This week in the epic and enthralling tale of the Jews in exile we have left our protagonists in a battle of faith and forgiveness. Parshat Nitzavim is a retelling of the story of the covenant with the Jews and Mt Sinai, through the eyes of Moshe.
In this parsha God is preparing Am Yisrael to accept the covenant and become a people of faith and devotion. The oath is promised to all that are there and to all the future Jewish people.
However, as the old saying goes, “if it seems too good to be true…it probably is.” The promise of a guiding figure providing you with a land, purpose, safety and security is a pretty good deal. Just one thing though…”if you disagree and don’t do exactly as I say, I will mess you and your offspring up big time.” That was slightly paraphrased, but the point is still there and when God says that he who has “stubbornness in his heart shall not be pardoned ever”, it raises an interesting point about forgiveness and the responsibility we have over our mistakes and turning them into positive experiences.
Now I am no angel and have made my fair share of mistakes and decisions I regret. Eventually when pride and ego fade away actions are generally followed with an apology and hopefully one day forgiveness. But sometimes they are not. Sometimes not being forgiven is worse than the original anger. For example, when I would do something that enraged my mum and we would have it out at the bench in the kitchen, we would say things we would soon come to regret and it would be a heated ‘discussion’ and the phrases, “I’m not yelling, you’re yelling…I’m only yelling cause you’re yelling,” would often be in play.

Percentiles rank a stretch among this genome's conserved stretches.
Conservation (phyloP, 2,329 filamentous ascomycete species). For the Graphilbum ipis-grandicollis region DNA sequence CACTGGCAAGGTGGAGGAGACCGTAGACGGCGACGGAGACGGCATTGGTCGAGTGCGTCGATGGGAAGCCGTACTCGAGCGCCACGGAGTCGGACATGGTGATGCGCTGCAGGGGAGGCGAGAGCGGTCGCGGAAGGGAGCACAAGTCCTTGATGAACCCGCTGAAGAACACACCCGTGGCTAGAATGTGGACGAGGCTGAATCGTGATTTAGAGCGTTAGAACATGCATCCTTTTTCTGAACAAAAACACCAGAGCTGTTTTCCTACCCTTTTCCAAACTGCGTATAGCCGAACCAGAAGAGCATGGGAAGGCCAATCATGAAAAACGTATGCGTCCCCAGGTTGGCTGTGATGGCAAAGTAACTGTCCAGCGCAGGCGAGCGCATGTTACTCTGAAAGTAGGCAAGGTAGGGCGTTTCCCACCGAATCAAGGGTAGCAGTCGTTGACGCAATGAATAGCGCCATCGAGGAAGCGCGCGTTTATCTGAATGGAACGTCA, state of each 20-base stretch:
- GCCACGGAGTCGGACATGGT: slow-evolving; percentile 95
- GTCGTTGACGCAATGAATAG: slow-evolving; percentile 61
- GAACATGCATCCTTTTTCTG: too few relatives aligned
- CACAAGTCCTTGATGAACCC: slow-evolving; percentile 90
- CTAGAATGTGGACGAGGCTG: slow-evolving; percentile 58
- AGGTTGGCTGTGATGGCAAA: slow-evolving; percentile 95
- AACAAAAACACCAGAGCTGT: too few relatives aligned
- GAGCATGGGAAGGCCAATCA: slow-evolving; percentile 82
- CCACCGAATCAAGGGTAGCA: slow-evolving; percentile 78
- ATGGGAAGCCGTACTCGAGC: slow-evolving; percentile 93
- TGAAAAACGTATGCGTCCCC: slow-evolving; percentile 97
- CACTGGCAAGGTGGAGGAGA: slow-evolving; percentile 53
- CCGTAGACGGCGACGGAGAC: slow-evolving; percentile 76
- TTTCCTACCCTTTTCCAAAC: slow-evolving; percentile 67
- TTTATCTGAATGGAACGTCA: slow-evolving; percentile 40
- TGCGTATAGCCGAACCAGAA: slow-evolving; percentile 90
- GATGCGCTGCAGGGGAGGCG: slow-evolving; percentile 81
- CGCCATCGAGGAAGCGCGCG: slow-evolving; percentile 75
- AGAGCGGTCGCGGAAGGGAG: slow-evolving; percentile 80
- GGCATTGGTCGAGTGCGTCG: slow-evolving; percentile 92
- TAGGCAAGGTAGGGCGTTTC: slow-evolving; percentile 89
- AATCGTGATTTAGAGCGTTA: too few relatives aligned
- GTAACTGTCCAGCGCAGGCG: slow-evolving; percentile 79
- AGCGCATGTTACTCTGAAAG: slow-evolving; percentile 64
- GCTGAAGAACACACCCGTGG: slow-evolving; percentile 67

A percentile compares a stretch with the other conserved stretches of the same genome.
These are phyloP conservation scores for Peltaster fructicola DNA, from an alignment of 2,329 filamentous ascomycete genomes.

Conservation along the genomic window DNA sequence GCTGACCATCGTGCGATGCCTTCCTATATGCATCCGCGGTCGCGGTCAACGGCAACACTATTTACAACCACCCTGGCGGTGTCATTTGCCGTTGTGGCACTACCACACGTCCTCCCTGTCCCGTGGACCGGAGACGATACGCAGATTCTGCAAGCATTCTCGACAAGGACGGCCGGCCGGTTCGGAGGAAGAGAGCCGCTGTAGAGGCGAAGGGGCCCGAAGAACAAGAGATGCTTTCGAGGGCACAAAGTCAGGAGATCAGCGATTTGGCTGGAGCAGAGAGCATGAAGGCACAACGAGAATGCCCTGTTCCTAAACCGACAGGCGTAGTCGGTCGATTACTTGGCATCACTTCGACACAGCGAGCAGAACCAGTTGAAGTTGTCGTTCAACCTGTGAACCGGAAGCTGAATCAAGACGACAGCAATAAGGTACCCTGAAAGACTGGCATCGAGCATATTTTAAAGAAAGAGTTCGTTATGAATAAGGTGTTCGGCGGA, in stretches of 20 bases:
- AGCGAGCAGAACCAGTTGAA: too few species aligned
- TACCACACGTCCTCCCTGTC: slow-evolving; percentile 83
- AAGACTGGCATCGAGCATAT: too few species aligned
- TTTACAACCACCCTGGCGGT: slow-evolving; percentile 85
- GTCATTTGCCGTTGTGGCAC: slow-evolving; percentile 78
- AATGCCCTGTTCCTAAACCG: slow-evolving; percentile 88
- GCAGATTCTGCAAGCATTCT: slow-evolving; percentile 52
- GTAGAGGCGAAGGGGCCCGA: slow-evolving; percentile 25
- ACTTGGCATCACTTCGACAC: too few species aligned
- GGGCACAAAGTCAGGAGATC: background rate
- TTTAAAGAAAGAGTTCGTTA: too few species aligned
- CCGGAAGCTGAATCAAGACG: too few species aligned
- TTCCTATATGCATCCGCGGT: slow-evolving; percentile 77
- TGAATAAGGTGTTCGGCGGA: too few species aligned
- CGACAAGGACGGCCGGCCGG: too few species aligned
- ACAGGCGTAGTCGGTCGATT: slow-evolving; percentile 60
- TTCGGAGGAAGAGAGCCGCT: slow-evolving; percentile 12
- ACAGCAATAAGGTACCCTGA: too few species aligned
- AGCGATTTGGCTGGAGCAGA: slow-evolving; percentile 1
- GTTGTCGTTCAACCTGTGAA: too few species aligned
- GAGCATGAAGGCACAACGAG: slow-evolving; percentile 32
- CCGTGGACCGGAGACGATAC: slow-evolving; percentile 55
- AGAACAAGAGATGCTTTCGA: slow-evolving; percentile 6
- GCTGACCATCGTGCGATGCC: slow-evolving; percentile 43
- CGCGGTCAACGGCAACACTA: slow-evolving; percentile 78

Eventually after a few hours of contemplation and a few words from my sister I would realize I was wrong, as all sons do, and apologize to my mum for the way things occurred. As tough as the original argument was nothing was tougher then the blank look and silent treatment I received for the next 2 days. It was torture I couldn’t handle it, why couldn’t she just forgive me? After days of awkward silence in the house, we would sit at the table one night and she would ask me to pass the salt. Relief. I had been forgiven.
It was then that I realized anyone can spurt out the words, I’m sorry. They’re just words and require zero follow up. As a Madrich and an educator I have had many chanichim tell me they are sorry for their actions and then proceed to do it all again. Saying sorry is 20% of the job, the forgiver holds the responsibility. It takes a strong person to forgive.
In parshat Nitzavim lack of faith in God lead to exile and despair. However in time God concedes to forgive the sinners and take them back with love. I like this lesson because it makes you think about the responsibility you have to one another, to forgive and live in happiness and joy.
I think Ghandi said it best when he said, “The weak can never forgive, forgiveness is an attribute of the strong.”